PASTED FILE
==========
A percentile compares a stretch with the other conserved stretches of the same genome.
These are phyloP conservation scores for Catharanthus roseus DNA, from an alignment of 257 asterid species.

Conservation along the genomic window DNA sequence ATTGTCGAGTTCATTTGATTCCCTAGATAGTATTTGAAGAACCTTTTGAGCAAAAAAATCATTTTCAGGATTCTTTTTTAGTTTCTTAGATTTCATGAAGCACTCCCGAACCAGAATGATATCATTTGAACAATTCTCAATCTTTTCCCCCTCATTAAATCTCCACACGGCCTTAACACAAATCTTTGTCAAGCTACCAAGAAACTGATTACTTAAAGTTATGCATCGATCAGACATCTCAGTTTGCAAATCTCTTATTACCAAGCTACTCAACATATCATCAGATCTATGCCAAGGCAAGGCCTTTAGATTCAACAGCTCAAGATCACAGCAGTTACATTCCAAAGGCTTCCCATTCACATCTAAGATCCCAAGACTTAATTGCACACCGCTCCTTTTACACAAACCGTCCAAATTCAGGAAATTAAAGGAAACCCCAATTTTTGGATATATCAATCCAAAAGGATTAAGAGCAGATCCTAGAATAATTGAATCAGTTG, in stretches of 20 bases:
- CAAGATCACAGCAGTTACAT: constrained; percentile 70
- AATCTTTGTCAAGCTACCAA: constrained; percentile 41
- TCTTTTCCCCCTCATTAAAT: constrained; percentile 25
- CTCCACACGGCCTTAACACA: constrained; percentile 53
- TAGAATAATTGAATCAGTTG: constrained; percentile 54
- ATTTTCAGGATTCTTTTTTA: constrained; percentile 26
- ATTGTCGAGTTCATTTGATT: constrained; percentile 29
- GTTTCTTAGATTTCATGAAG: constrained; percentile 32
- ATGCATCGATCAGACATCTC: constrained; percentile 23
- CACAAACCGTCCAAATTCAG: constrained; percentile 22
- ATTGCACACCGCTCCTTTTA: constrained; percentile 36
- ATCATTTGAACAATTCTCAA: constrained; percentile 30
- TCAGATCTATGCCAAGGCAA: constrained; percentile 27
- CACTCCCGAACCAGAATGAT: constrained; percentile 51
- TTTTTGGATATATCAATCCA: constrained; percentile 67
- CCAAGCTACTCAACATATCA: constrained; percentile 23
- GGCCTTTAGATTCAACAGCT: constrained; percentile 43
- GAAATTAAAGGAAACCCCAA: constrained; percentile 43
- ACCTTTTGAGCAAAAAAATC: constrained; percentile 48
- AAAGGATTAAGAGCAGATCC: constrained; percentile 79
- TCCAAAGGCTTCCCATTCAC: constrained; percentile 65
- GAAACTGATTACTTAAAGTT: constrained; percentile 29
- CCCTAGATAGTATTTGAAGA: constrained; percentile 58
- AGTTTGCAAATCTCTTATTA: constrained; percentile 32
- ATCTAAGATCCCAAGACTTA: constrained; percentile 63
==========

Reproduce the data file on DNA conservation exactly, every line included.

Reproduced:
A percentile compares a stretch with the other conserved stretches of the same genome.
These are phyloP conservation scores for Catharanthus roseus DNA, from an alignment of 257 asterid species.

Conservation along the genomic window DNA sequence ATTGTCGAGTTCATTTGATTCCCTAGATAGTATTTGAAGAACCTTTTGAGCAAAAAAATCATTTTCAGGATTCTTTTTTAGTTTCTTAGATTTCATGAAGCACTCCCGAACCAGAATGATATCATTTGAACAATTCTCAATCTTTTCCCCCTCATTAAATCTCCACACGGCCTTAACACAAATCTTTGTCAAGCTACCAAGAAACTGATTACTTAAAGTTATGCATCGATCAGACATCTCAGTTTGCAAATCTCTTATTACCAAGCTACTCAACATATCATCAGATCTATGCCAAGGCAAGGCCTTTAGATTCAACAGCTCAAGATCACAGCAGTTACATTCCAAAGGCTTCCCATTCACATCTAAGATCCCAAGACTTAATTGCACACCGCTCCTTTTACACAAACCGTCCAAATTCAGGAAATTAAAGGAAACCCCAATTTTTGGATATATCAATCCAAAAGGATTAAGAGCAGATCCTAGAATAATTGAATCAGTTG, in stretches of 20 bases:
- CAAGATCACAGCAGTTACAT: constrained; percentile 70
- AATCTTTGTCAAGCTACCAA: constrained; percentile 41
- TCTTTTCCCCCTCATTAAAT: constrained; percentile 25
- CTCCACACGGCCTTAACACA: constrained; percentile 53
- TAGAATAATTGAATCAGTTG: constrained; percentile 54
- ATTTTCAGGATTCTTTTTTA: constrained; percentile 26
- ATTGTCGAGTTCATTTGATT: constrained; percentile 29
- GTTTCTTAGATTTCATGAAG: constrained; percentile 32
- ATGCATCGATCAGACATCTC: constrained; percentile 23
- CACAAACCGTCCAAATTCAG: constrained; percentile 22
- ATTGCACACCGCTCCTTTTA: constrained; percentile 36
- ATCATTTGAACAATTCTCAA: constrained; percentile 30
- TCAGATCTATGCCAAGGCAA: constrained; percentile 27
- CACTCCCGAACCAGAATGAT: constrained; percentile 51
- TTTTTGGATATATCAATCCA: constrained; percentile 67
- CCAAGCTACTCAACATATCA: constrained; percentile 23
- GGCCTTTAGATTCAACAGCT: constrained; percentile 43
- GAAATTAAAGGAAACCCCAA: constrained; percentile 43
- ACCTTTTGAGCAAAAAAATC: constrained; percentile 48
- AAAGGATTAAGAGCAGATCC: constrained; percentile 79
- TCCAAAGGCTTCCCATTCAC: constrained; percentile 65
- GAAACTGATTACTTAAAGTT: constrained; percentile 29
- CCCTAGATAGTATTTGAAGA: constrained; percentile 58
- AGTTTGCAAATCTCTTATTA: constrained; percentile 32
- ATCTAAGATCCCAAGACTTA: constrained; percentile 63